Green menace is now widespread in Western New York, but DEC says trees can be saved
Williamsville, N.Y. â€“ The emerald ash borer has finally come to the Village of Williamsville.
The invasive species was spotted earlier this month in Glen Park, marking the first official sighting of the insect within village boundaries. The bug, known for boring into the trunks of ash trees and for causing their eventual destruction, is already considered to be widespread in other parts of the Town of Amherst and in surrounding towns.
â€œWe knew the day was coming when the Emerald Ash Borer would infest our village trees,â€ Williamsville Deputy Mayor Christopher J. Duquin said. â€œThe village has taken action to save the trees we can and we urge our homeowners with ash trees to do the same.â€
There are just under 100 ash trees on municipal property, said Trustee Daniel O. DeLano, liaison to the village tree board. The village inoculated 78 of them two years ago on the streets and in three other village parks. A few are clustered in Glen Park, a prime recreational spot for village residents and visitors.
The shots typically last from one to three years and increase the chances that trees will survive an emerald ash borer infestation. Following the State DEC’s recommendation of removal and replacement, the village removed some ash trees over the past two years but has planted more than 1,000 trees since the October Storm of 2006.
â€œWe were ahead of the curve when it came to preserving our tree canopy but if we had to take all of the ash trees down, it would noticeably impact the canopy,â€ DeLano said. â€œThat’s why we are inoculating.Â We care about our trees in this village and we are doing everything we can to save these ash trees from the emerald ash borer. A healthy tree canopy is an important part of a beautiful, walkable village and adds quite a bit to property values.â€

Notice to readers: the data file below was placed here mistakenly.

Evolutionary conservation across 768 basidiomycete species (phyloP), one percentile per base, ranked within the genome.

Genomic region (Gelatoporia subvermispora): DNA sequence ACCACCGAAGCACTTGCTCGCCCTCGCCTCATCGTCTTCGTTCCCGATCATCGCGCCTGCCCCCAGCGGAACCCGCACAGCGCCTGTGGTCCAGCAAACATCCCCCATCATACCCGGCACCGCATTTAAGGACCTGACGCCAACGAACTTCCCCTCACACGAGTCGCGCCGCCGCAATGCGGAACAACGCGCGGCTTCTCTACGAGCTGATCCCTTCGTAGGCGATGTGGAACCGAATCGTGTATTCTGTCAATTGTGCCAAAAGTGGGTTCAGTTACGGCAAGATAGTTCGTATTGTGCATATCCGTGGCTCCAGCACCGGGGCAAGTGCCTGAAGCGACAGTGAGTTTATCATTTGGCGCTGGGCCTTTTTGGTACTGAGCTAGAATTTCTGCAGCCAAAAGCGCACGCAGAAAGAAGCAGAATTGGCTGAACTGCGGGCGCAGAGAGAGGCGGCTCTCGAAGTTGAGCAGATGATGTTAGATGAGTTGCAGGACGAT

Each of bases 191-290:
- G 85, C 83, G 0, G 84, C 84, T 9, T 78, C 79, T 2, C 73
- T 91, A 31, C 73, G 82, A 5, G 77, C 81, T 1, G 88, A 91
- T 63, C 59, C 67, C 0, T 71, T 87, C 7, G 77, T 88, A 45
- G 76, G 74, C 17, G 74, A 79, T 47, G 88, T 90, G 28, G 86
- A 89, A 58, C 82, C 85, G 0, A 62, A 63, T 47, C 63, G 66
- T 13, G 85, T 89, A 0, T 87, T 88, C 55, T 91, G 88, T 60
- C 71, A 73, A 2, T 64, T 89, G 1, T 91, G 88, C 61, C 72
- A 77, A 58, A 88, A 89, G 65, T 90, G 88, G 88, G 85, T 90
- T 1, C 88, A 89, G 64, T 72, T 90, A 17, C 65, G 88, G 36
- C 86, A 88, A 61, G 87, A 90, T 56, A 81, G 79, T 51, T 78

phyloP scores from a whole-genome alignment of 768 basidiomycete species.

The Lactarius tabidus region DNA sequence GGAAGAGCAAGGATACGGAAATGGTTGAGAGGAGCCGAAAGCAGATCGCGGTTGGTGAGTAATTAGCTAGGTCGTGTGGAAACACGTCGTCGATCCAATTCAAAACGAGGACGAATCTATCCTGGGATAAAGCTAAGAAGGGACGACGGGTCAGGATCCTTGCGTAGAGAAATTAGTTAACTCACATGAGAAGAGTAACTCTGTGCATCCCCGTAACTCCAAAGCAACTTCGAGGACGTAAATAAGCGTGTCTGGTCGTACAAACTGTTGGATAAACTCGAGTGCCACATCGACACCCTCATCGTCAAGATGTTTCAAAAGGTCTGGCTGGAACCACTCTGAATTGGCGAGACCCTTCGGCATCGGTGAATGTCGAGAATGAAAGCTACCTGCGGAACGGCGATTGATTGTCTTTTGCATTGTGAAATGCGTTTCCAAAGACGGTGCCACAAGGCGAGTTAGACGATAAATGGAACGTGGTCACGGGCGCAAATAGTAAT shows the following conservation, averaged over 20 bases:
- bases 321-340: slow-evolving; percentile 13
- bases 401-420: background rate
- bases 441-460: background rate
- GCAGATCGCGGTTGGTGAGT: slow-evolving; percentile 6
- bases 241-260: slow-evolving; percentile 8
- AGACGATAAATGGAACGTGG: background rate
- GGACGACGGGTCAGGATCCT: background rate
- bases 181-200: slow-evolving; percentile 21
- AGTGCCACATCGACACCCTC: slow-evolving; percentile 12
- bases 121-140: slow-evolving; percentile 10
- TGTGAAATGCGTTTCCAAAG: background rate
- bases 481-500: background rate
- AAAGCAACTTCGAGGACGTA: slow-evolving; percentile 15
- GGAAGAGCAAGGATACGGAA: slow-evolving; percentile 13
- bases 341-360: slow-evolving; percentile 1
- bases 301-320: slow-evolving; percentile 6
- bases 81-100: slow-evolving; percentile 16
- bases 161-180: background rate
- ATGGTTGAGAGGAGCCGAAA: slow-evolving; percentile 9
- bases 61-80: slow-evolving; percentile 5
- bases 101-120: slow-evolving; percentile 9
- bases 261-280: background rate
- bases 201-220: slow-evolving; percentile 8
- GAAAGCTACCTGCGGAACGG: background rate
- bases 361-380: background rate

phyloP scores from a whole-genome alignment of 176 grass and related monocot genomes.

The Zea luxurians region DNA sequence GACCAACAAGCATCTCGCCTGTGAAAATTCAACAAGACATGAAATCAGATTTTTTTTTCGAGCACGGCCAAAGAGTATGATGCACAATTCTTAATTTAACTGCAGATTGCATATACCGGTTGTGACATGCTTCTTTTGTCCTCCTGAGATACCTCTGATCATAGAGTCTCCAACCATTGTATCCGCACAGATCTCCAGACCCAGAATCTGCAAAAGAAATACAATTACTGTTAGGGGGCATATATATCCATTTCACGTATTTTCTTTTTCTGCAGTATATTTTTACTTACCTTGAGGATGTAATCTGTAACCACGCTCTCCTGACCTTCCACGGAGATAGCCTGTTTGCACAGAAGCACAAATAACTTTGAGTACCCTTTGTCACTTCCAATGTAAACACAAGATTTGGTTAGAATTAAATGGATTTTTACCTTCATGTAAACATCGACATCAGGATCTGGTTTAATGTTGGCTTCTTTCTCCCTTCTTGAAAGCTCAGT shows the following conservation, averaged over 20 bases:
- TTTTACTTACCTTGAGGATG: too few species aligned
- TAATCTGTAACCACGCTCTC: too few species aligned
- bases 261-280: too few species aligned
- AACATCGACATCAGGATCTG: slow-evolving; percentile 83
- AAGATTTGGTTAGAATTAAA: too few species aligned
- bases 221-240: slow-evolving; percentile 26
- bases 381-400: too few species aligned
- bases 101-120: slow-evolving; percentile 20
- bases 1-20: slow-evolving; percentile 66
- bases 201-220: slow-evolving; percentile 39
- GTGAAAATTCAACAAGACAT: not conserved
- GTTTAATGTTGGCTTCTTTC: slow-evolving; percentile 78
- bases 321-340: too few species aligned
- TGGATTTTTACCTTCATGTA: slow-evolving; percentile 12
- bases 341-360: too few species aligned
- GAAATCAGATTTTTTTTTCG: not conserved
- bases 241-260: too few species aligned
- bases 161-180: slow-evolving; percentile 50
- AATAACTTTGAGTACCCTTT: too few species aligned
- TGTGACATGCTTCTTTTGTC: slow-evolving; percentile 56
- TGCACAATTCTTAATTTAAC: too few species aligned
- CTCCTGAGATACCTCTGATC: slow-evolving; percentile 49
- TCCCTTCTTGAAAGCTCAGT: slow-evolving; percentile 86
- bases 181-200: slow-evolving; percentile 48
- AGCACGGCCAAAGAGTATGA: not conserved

State officials have detected the emerald ash borer throughout Erie County, including in the Town of Amherst â€“ which is heavily infested â€“ as well as Clarence, the Tonawandas, Lancaster, Elma, West Seneca, Cheektowaga, parts of Buffalo and Lackawanna. The bug is expected to spread to other areas this summer as the temperatures rise.
Homeowners who want to save their trees should hire a certified arborist to inoculate the trees. Prices vary but the shots average about $100. More information can be found on the website of the State DEC, www.dec.ny.gov, and at the New York Invasive Species Clearinghouse at www.nyis.info.
â€œInoculation lasts between 2 and 3 years,â€ Duquin added.Â â€œif you have an ash tree on your property it is time to call an arborist.â€
Below: Image of Village of Williamsville tree that was infested by Emerald Ash Borer, including the larvae; courtesy of Village of Williamsville. Image of another infected tree still standing on Sheridan Drive in Amherst.